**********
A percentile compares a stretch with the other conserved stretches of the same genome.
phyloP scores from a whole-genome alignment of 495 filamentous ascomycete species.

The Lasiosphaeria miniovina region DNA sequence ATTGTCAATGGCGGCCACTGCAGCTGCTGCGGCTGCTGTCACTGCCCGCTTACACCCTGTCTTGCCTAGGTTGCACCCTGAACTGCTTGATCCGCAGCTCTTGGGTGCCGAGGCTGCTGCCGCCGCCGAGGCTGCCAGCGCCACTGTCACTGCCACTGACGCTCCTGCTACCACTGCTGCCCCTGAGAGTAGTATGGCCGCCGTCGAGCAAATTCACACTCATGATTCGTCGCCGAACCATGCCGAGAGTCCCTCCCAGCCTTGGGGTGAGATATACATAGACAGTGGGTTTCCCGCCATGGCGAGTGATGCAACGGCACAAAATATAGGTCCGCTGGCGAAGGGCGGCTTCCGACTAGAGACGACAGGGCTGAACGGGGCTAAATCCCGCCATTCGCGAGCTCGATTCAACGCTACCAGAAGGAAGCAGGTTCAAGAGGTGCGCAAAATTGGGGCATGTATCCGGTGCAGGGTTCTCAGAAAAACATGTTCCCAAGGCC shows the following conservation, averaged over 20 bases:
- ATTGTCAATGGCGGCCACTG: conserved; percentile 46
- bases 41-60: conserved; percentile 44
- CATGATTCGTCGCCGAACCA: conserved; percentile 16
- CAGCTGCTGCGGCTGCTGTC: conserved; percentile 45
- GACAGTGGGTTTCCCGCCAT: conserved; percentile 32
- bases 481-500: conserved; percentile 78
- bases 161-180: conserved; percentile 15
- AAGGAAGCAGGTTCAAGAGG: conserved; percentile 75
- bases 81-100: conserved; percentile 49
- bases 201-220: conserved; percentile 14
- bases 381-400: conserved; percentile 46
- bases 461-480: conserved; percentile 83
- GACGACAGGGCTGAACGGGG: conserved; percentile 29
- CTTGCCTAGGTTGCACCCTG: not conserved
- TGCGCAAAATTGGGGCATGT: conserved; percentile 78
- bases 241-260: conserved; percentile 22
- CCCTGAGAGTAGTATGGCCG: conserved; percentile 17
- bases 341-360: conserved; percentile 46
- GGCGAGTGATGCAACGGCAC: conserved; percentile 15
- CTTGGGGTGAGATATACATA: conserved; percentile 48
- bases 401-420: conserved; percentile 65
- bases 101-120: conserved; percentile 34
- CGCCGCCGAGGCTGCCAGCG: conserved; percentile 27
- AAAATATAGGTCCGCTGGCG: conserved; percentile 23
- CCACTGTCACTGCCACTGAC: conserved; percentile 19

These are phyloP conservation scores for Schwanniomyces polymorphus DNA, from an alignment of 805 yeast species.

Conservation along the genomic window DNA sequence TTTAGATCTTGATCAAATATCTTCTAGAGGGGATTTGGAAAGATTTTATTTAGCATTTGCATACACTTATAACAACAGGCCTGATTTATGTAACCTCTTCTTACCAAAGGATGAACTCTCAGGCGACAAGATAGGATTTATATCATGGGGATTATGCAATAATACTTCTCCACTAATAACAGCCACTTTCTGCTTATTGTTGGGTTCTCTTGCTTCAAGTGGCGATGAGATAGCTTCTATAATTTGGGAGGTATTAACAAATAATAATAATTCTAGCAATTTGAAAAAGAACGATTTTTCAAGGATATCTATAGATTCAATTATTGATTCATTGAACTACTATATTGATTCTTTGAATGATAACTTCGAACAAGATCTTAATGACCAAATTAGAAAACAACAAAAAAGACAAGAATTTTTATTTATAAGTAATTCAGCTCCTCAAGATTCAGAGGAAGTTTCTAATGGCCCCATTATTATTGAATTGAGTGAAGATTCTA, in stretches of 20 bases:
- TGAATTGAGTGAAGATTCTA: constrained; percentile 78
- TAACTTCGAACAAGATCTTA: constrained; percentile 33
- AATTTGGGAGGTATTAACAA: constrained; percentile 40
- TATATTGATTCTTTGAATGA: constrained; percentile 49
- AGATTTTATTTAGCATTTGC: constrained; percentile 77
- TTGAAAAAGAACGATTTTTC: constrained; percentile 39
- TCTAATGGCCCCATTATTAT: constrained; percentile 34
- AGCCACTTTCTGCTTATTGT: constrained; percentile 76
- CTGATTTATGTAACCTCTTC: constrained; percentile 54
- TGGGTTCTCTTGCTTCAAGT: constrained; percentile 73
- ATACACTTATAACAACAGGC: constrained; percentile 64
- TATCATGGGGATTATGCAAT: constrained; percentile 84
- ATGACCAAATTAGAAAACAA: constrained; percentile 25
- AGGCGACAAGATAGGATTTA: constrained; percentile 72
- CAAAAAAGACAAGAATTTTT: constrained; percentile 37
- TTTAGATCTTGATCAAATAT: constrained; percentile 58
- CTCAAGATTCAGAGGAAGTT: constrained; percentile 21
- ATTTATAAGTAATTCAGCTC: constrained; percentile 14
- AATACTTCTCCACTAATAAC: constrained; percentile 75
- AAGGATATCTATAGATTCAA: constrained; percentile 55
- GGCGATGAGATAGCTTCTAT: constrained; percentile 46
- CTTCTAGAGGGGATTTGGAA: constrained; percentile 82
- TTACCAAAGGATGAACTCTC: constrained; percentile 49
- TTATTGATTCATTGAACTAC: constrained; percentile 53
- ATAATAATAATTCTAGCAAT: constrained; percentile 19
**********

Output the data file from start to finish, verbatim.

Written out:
A percentile compares a stretch with the other conserved stretches of the same genome.
phyloP scores from a whole-genome alignment of 495 filamentous ascomycete species.

The Lasiosphaeria miniovina region DNA sequence ATTGTCAATGGCGGCCACTGCAGCTGCTGCGGCTGCTGTCACTGCCCGCTTACACCCTGTCTTGCCTAGGTTGCACCCTGAACTGCTTGATCCGCAGCTCTTGGGTGCCGAGGCTGCTGCCGCCGCCGAGGCTGCCAGCGCCACTGTCACTGCCACTGACGCTCCTGCTACCACTGCTGCCCCTGAGAGTAGTATGGCCGCCGTCGAGCAAATTCACACTCATGATTCGTCGCCGAACCATGCCGAGAGTCCCTCCCAGCCTTGGGGTGAGATATACATAGACAGTGGGTTTCCCGCCATGGCGAGTGATGCAACGGCACAAAATATAGGTCCGCTGGCGAAGGGCGGCTTCCGACTAGAGACGACAGGGCTGAACGGGGCTAAATCCCGCCATTCGCGAGCTCGATTCAACGCTACCAGAAGGAAGCAGGTTCAAGAGGTGCGCAAAATTGGGGCATGTATCCGGTGCAGGGTTCTCAGAAAAACATGTTCCCAAGGCC shows the following conservation, averaged over 20 bases:
- ATTGTCAATGGCGGCCACTG: conserved; percentile 46
- bases 41-60: conserved; percentile 44
- CATGATTCGTCGCCGAACCA: conserved; percentile 16
- CAGCTGCTGCGGCTGCTGTC: conserved; percentile 45
- GACAGTGGGTTTCCCGCCAT: conserved; percentile 32
- bases 481-500: conserved; percentile 78
- bases 161-180: conserved; percentile 15
- AAGGAAGCAGGTTCAAGAGG: conserved; percentile 75
- bases 81-100: conserved; percentile 49
- bases 201-220: conserved; percentile 14
- bases 381-400: conserved; percentile 46
- bases 461-480: conserved; percentile 83
- GACGACAGGGCTGAACGGGG: conserved; percentile 29
- CTTGCCTAGGTTGCACCCTG: not conserved
- TGCGCAAAATTGGGGCATGT: conserved; percentile 78
- bases 241-260: conserved; percentile 22
- CCCTGAGAGTAGTATGGCCG: conserved; percentile 17
- bases 341-360: conserved; percentile 46
- GGCGAGTGATGCAACGGCAC: conserved; percentile 15
- CTTGGGGTGAGATATACATA: conserved; percentile 48
- bases 401-420: conserved; percentile 65
- bases 101-120: conserved; percentile 34
- CGCCGCCGAGGCTGCCAGCG: conserved; percentile 27
- AAAATATAGGTCCGCTGGCG: conserved; percentile 23
- CCACTGTCACTGCCACTGAC: conserved; percentile 19

These are phyloP conservation scores for Schwanniomyces polymorphus DNA, from an alignment of 805 yeast species.

Conservation along the genomic window DNA sequence TTTAGATCTTGATCAAATATCTTCTAGAGGGGATTTGGAAAGATTTTATTTAGCATTTGCATACACTTATAACAACAGGCCTGATTTATGTAACCTCTTCTTACCAAAGGATGAACTCTCAGGCGACAAGATAGGATTTATATCATGGGGATTATGCAATAATACTTCTCCACTAATAACAGCCACTTTCTGCTTATTGTTGGGTTCTCTTGCTTCAAGTGGCGATGAGATAGCTTCTATAATTTGGGAGGTATTAACAAATAATAATAATTCTAGCAATTTGAAAAAGAACGATTTTTCAAGGATATCTATAGATTCAATTATTGATTCATTGAACTACTATATTGATTCTTTGAATGATAACTTCGAACAAGATCTTAATGACCAAATTAGAAAACAACAAAAAAGACAAGAATTTTTATTTATAAGTAATTCAGCTCCTCAAGATTCAGAGGAAGTTTCTAATGGCCCCATTATTATTGAATTGAGTGAAGATTCTA, in stretches of 20 bases:
- TGAATTGAGTGAAGATTCTA: constrained; percentile 78
- TAACTTCGAACAAGATCTTA: constrained; percentile 33
- AATTTGGGAGGTATTAACAA: constrained; percentile 40
- TATATTGATTCTTTGAATGA: constrained; percentile 49
- AGATTTTATTTAGCATTTGC: constrained; percentile 77
- TTGAAAAAGAACGATTTTTC: constrained; percentile 39
- TCTAATGGCCCCATTATTAT: constrained; percentile 34
- AGCCACTTTCTGCTTATTGT: constrained; percentile 76
- CTGATTTATGTAACCTCTTC: constrained; percentile 54
- TGGGTTCTCTTGCTTCAAGT: constrained; percentile 73
- ATACACTTATAACAACAGGC: constrained; percentile 64
- TATCATGGGGATTATGCAAT: constrained; percentile 84
- ATGACCAAATTAGAAAACAA: constrained; percentile 25
- AGGCGACAAGATAGGATTTA: constrained; percentile 72
- CAAAAAAGACAAGAATTTTT: constrained; percentile 37
- TTTAGATCTTGATCAAATAT: constrained; percentile 58
- CTCAAGATTCAGAGGAAGTT: constrained; percentile 21
- ATTTATAAGTAATTCAGCTC: constrained; percentile 14
- AATACTTCTCCACTAATAAC: constrained; percentile 75
- AAGGATATCTATAGATTCAA: constrained; percentile 55
- GGCGATGAGATAGCTTCTAT: constrained; percentile 46
- CTTCTAGAGGGGATTTGGAA: constrained; percentile 82
- TTACCAAAGGATGAACTCTC: constrained; percentile 49
- TTATTGATTCATTGAACTAC: constrained; percentile 53
- ATAATAATAATTCTAGCAAT: constrained; percentile 19